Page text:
I am supporting England in the World Cup this summer. As an Irishman, that is easier to write than it will be to act upon. There is history, and the Irish are traditionally sensitive to the English imperiousness that tends to appear on football occasions. But I want to think about our two islands differently. England is our close, island-dwelling neighbour. In the new peacetime that has been created, can the Irish learn to love it? Sporting and cultural events may offer us that chance.
In July, it will be five years since the IRA announced an end to its paramilitary activities, closing a chapter on hundreds of years of violence between these two islands. There has been just one cultural occasion which has marked this new era: in 2007, at an Ireland–England rugby international in Croke Park in Dublin, ‘God Save the Queen’ was sung to a respectful and touching Irish silence. During the subsequent passionate singing of the Irish anthem, one Irish player openly wept.
The Croke Park moment was significant because the ground was the site of a massacre in 1920, when British forces opened fire in retaliation to the earlier killing of British agents by the IRA. The rugby match in 2007 was seen as a milestone for Irish and English people, the beginning of a better relationship between the two nations, but as is natural, a deep pause has followed, allowing the dust to settle. Nonetheless, Croke Park showed us how the amorphousness of music can point us a way past our man-made boundaries. Where can we look to for other gaps in the political hedge?
In 1997, I attended a concert in the Irish World Music Centre in Limerick that featured Irish traditional musicians based in England, but that also took the innovative step of including English folk artists. A then relatively unknown Chris Wood bewildered the audience by singing in 5/4 time while accompanying himself on fiddle. A twenty-something Eliza Carthy silenced the room with her tender and honest singing, and then joined in on Irish fiddle tunes with vim. I interviewed Carthy a year later, and I can recall her determination to bring English folk to a much wider public than it was then receiving. She commented on the folk festivals up and down England, which consisted mainly of traditional groups from other countries – Irish artists were a heavy presence. Fine, she said, but what about England? What about English music?
Over the last ten years, Carthy’s question has received its reply. Through the work of a new generation, with her own extraordinary output at the helm, English folk has broken through to the mainstream. The result of a new energy and creativity in recordings and performances, it is augmented by a grassroots movement of folk clubs and festivals accommodating the new audiences being created. Carthy’s output of over twenty albums since 1993, when she was eighteen, not only illustrates her own musical development, but practically provides a narrative to the entire movement, climaxing with Rough Music (2004), which magnificently stretches the aesthetics of English folk. So too do Chris Wood’s eighteen recordings since 1990, with Anthology and Handmade Life (both 2009) containing an astonishing balance between tradition and invention. Exceptional artists and groups such as Kate Rusby, John Spiers and Jon Boden, Bellowhead, Nancy Kerr, Spiro, the Unthanks, Bella Hardy and Andy Cutting are creating music and song as diverse as England’s population while at the same time maintaining an unmistakeable Englishness.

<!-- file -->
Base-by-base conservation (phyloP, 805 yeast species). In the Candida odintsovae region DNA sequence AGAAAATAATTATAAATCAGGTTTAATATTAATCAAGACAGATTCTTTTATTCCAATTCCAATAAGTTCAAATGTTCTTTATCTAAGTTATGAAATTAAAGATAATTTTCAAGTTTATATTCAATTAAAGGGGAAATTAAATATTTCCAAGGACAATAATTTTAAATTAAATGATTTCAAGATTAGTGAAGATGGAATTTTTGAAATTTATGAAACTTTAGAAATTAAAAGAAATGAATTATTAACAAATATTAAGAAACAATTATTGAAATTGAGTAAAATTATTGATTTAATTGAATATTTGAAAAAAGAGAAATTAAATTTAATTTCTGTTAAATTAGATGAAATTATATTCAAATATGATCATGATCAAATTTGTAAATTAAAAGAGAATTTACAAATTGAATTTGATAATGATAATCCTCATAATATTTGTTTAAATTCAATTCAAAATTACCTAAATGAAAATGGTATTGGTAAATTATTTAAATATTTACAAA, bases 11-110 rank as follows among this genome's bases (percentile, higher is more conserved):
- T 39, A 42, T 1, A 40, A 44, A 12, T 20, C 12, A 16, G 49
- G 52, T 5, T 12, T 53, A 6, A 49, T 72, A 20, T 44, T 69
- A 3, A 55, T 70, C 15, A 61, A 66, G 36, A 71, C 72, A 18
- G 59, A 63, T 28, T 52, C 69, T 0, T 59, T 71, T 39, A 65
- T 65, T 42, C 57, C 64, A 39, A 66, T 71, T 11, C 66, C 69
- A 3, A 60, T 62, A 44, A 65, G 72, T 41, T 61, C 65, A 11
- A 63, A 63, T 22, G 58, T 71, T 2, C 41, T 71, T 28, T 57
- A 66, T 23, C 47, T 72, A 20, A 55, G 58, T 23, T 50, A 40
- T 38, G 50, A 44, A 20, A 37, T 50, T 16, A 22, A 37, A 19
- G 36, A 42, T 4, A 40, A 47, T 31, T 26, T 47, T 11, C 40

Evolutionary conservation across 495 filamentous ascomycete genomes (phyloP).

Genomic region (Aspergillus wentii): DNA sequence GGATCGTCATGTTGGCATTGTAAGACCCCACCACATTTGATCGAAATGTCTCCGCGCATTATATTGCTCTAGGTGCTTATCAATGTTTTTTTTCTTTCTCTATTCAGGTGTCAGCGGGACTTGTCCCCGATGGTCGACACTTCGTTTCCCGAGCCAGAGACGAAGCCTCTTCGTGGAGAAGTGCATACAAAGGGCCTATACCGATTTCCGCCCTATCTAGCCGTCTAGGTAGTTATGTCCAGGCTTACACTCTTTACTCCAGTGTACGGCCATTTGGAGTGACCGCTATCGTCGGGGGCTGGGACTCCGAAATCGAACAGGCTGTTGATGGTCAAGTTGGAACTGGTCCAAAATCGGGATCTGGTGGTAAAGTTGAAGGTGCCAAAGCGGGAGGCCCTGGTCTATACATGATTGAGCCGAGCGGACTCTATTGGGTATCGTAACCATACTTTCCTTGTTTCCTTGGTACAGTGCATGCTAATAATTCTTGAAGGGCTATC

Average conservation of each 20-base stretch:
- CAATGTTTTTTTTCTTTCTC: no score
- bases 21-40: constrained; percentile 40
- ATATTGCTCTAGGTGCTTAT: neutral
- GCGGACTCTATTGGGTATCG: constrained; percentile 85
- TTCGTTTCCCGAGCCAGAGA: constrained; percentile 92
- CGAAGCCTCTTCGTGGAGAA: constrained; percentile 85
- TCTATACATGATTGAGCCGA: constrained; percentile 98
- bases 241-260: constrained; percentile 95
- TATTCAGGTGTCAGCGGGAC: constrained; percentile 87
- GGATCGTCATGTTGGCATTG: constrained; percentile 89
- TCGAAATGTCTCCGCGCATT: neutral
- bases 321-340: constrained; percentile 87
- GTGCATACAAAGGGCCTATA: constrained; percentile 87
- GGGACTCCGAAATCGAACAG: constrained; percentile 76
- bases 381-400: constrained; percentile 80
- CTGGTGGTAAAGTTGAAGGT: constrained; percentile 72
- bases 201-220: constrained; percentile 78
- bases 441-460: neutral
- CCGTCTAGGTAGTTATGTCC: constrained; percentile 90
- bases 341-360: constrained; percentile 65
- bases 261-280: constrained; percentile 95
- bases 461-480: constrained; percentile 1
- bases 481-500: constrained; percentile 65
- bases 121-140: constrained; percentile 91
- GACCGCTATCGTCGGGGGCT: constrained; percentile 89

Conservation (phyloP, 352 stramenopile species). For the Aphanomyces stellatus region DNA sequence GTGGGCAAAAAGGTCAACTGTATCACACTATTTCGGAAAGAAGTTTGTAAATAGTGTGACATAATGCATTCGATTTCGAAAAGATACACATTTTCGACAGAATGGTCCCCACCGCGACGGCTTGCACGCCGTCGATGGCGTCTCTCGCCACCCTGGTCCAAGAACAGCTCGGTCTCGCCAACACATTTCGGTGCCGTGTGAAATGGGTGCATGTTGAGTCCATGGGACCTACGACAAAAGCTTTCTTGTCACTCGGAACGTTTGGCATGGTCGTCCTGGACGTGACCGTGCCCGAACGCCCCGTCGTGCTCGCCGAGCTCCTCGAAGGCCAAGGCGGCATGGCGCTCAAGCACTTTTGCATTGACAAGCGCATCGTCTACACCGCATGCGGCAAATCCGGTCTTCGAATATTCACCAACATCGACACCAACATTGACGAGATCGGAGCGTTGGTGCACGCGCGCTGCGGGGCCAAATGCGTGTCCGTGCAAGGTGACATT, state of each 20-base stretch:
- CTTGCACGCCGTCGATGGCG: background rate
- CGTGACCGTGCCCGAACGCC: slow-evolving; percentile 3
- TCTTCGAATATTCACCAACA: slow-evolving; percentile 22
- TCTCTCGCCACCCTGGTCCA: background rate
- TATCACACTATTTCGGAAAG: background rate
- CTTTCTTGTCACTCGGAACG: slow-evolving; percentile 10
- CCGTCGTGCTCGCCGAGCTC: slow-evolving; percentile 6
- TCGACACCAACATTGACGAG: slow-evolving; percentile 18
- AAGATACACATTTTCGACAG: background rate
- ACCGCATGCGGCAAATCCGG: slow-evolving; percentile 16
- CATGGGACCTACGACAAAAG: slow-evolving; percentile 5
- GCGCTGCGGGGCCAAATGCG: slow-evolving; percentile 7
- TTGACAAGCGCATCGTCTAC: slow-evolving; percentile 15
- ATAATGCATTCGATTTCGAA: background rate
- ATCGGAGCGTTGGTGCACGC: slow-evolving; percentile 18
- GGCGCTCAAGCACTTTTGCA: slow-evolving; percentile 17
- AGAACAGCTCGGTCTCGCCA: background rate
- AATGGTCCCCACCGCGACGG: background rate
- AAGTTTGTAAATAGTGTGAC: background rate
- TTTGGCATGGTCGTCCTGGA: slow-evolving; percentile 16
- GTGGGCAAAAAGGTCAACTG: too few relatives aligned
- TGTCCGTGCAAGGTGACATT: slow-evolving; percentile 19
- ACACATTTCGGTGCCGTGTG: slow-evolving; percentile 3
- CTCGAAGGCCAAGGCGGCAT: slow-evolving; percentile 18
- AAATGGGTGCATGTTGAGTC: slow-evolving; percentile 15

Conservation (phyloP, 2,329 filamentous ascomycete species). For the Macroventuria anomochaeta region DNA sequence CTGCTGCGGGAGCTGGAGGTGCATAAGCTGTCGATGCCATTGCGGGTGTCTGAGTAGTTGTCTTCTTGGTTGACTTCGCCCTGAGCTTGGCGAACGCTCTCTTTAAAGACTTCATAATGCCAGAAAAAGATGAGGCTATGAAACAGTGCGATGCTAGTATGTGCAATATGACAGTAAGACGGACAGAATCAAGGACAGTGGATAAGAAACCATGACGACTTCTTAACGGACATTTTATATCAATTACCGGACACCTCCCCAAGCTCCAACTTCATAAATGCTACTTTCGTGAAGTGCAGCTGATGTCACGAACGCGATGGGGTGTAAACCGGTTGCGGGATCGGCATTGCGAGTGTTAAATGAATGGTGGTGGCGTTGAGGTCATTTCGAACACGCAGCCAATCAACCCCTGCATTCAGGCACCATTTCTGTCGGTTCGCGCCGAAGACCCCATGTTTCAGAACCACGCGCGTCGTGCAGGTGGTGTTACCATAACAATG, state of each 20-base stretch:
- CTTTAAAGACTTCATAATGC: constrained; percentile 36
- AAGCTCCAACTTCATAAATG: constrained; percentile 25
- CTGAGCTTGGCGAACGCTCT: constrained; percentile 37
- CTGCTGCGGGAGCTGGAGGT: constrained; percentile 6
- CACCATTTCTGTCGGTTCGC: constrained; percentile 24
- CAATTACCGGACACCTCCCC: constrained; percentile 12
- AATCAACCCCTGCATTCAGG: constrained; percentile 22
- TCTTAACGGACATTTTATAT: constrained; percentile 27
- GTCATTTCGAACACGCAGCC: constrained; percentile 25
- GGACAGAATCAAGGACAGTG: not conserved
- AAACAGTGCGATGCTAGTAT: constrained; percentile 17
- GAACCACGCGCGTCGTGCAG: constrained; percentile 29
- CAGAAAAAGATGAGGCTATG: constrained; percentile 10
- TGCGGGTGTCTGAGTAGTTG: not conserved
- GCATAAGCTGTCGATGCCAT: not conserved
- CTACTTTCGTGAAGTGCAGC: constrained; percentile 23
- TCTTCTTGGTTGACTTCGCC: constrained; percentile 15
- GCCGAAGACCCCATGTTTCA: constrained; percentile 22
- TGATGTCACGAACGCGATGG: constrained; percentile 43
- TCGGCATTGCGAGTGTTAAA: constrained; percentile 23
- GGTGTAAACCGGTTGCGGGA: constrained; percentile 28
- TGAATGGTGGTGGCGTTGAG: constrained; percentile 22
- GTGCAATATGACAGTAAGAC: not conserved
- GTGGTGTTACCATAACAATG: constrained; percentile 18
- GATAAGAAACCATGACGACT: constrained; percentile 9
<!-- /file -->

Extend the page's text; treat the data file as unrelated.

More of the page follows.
The state is now beginning to get behind them: the Arts Council of England has in the last year allocated £400,000 to the English Folk Dance and Song Society (founded 1932), allowing it to become a national development agency for folk music. In May, it ran a campaign to increase the amount of English folk on BBC radio. In October 2009 the Arts Council and fRoots magazine produced a CD showcase, Looking for a New England, which was promoted at the Womex music fair in Denmark. In March 2010, the first ever English folk showcase appeared at the South by Southwest music event in Texas.
English folk music’s resurgence is partly a response to the devolving of political powers to Scotland, Wales and Northern Ireland in 1998, and also, arguably, increased immigration. At the turn of the millennium, the English were forced to consider their identity beyond the traditional notion of the United Kingdom. The folk resurgence was already under way but it subsequently grew in popularity. From 1998, BBC Radio 3 began to play more world music, with Late Junction a particular champion of English folk, while Mike Harding’s programme on BBC Radio 2 also drew attention to the new strength of the genre. In 2000, the BBC Radio 2 Folk Awards were established and English artists have cleaned up regularly. In 2006, BBC Four television produced Folk Britannia, a major three-part series tracing the evolution of British folk from the end of World War II to the present day. And a twisted compliment came with the rise of the far-right British National Party from 2005, which encouraged its members to to become more involved in the English folk scene. This in turn led to the establishment of Folk Against Fascism in 2009, a movement that aims to repel the BNP’s manipulation of the music for racist, political means.